**Update** House approves budget on third reading in 77-38 vote after vigorous debate on the bill. **Update**
The NC House gave preliminary approval to the $23 billion budget compromise plan on Wednesday in a 77-40 vote, while the Senate has already given its final approval, passing SB257 on third reading Wednesday in a 39-11 vote.
The House still needs to pass the bill on third reading today to send the bill to Gov. Roy Cooper for signing – or for a veto.
The Republican-penned budget deal found some Democrat support in both the House and the Senate, with four Democrat senators joining the Republicans in Senate and five Democrats voted for the budget in the House.
The House will go into session Thursday afternoon to complete the budget vote.
The compromise state budget Tuesday will increase teacher pay, grow public education spending, build up the state savings reserve and direct funds to Hurricane Matthew relief.
The budget also includes major tax shifts for private citizens as well as businesses.
Speaking during debate in the House Wednesday, House Speaker Tim Moore (R-Cleveland) said, “We’ve passed along serious tax relief in this budget. Roughly 95,000 North Carolinians who today pay income taxes won’t any more. Are they the super-rich? Of course not. They’re those earning the least. We are increasing the zero-tax bracket. That’s helping those who are working to try to get by. We’re making North Carolina a great work environment, a great place to live, with low regulations, low taxes. [Taking] all of those things together, North Carolina is a place where companies want to locate and do business.”
Moore also talked about the growth the state has made under Republican leadership since 2010.
“Look at where we are now from 2008 and 2010, when we were going down the road of Illinois, which is now looking to file bankruptcy,” he said. “We are now in a state of prosperity. The tax cuts and the economic growth have produced budget surpluses and provided a more robust economy.
“Moving vans aren’t leaving North Carolina; they’re coming to North Carolina. Every budget we’ve passed in the House this decade has been bipartisan. This is a North Carolina budget, which every member can be proud of. Today is a pivotal day. We’re taking care of state employees, our retirees, and we’re providing tax relief. I hope you will support this budget.”
In the budget the standard deduction for income tax will increase to $20,000 in 2019, down from the Senate plan to increase it to $22,000, and also coming a year later than in the Senate plan. There will be corresponding increases in the standard deduction for single, married filing separately and heads of household filers.
Looking at the income tax, the budget would decrease the income tax from 5.499 percent to 5.25 percent in 2019 as well and would decrease the corporate income tax rate from 3 percent to 2.5 percent.
The budget also includes an average 3.3 percent raise for teachers in the next fiscal year and an average 9.6 percent raise for teachers across the biennium.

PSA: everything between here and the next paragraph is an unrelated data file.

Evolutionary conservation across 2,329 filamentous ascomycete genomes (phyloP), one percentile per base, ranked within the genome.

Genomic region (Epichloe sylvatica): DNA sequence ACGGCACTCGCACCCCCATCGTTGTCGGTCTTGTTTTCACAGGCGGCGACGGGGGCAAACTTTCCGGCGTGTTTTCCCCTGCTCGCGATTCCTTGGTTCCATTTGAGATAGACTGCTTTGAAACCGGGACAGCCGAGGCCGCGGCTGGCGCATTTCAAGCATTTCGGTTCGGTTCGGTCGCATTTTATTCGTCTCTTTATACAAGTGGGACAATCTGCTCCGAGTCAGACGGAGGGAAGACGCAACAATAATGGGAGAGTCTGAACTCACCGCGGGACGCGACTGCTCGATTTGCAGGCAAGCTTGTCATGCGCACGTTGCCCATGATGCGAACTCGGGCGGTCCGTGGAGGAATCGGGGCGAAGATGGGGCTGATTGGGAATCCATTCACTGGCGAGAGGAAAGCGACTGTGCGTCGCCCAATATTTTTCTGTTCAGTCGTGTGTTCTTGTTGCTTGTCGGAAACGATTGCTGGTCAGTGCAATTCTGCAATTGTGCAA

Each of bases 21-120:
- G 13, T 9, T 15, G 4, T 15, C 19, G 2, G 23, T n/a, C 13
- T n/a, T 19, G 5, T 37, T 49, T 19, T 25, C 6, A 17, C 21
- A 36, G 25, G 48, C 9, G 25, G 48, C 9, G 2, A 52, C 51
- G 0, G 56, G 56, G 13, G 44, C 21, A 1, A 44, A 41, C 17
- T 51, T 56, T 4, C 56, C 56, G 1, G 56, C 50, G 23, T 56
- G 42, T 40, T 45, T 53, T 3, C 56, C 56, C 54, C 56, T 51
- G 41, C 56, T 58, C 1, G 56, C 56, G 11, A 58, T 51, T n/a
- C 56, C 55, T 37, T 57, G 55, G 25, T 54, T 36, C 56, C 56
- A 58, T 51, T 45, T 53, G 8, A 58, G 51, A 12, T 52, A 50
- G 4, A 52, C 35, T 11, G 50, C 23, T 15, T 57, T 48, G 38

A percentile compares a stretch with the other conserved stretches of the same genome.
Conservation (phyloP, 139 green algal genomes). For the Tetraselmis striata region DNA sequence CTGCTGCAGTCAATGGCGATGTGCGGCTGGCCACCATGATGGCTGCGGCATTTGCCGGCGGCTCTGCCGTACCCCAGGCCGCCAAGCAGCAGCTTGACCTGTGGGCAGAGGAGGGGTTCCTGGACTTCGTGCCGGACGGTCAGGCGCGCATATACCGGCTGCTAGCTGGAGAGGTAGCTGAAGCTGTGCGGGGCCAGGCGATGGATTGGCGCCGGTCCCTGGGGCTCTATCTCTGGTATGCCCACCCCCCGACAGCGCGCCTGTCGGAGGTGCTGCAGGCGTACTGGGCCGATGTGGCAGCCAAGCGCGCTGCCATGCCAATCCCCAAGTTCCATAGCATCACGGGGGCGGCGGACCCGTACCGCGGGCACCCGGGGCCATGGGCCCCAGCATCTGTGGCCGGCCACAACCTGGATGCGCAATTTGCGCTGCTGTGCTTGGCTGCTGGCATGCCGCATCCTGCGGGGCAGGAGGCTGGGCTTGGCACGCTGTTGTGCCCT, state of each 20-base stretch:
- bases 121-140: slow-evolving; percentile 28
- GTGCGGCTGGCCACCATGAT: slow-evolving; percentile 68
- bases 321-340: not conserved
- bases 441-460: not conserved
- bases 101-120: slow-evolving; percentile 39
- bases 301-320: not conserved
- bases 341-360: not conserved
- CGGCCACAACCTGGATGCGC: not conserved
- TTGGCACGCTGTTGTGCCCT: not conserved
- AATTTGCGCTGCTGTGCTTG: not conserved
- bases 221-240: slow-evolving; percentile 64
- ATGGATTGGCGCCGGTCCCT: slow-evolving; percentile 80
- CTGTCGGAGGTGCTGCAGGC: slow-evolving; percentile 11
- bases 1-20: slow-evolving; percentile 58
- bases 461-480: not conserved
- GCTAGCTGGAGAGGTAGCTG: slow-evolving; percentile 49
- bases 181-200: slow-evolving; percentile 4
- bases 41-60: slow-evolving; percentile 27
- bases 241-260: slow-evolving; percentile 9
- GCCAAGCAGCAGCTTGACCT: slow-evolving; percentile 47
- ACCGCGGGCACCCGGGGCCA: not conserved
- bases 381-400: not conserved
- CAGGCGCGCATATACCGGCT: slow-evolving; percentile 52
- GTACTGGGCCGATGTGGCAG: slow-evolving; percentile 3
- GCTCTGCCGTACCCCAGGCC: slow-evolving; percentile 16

The budget also includes $1,000 raises for most state employees and includes a permanent 1 percent cost of living adjustment for state pensioners, a change from the one-time increase in the House budget.
Even though the bill found some bipartisan support in both chambers, the expectation is that Cooper, a Democrat, will veto the spending plan.
While a handful of Democrats voted to approve the spending plan, the overwhelming opinion from Democrats on Jones Street is that the budget misses the mark, and seemingly in contrast to many past opinions and votes, they say the spending plan includes too much “pork” spending.
Rep. Darren Jackson (D-Wake), the House Democratic leader, said the budget had an unprecedented amount of extra, unneeded spending projects, often called pork or earmarks, providing funding for nonprofit organizations, downtown revitalization and other initiatives.
But Jackson’s complaints weren’t about the pork products but where the money was being spent, and he invoked the name of the late U.S. Sen. Jesse Helms to shame Republicans.
Cooper’s office released more than so-called 100 earmarks in the budget, totaling up to more than $70 million. But House Republicans say these projects are essential for rebuilding smaller communities.
The House Democrats found an unlikely ally in their campaign against pork spending in the Civitas Institute.
Civitas Executive Vice President Brian Balfour wrote an overview of the budget compromise in which he identified more than two-dozen pork products in the bill.
While Jackson criticized where the pet projects were located, a number of the projects are based in Wake County, Jackson’s home district.
Those projects include a $225,000 increase in funding for the state transportation museum, a $2 million increase in funding for the North Carolina Museum of Art, a $257,000 increase in funding for the North Carolina Museum of History, and a $350,000 increase in funding to the NC Symphony.
The list also includes various local county and municipal museum projects and non-profits as well.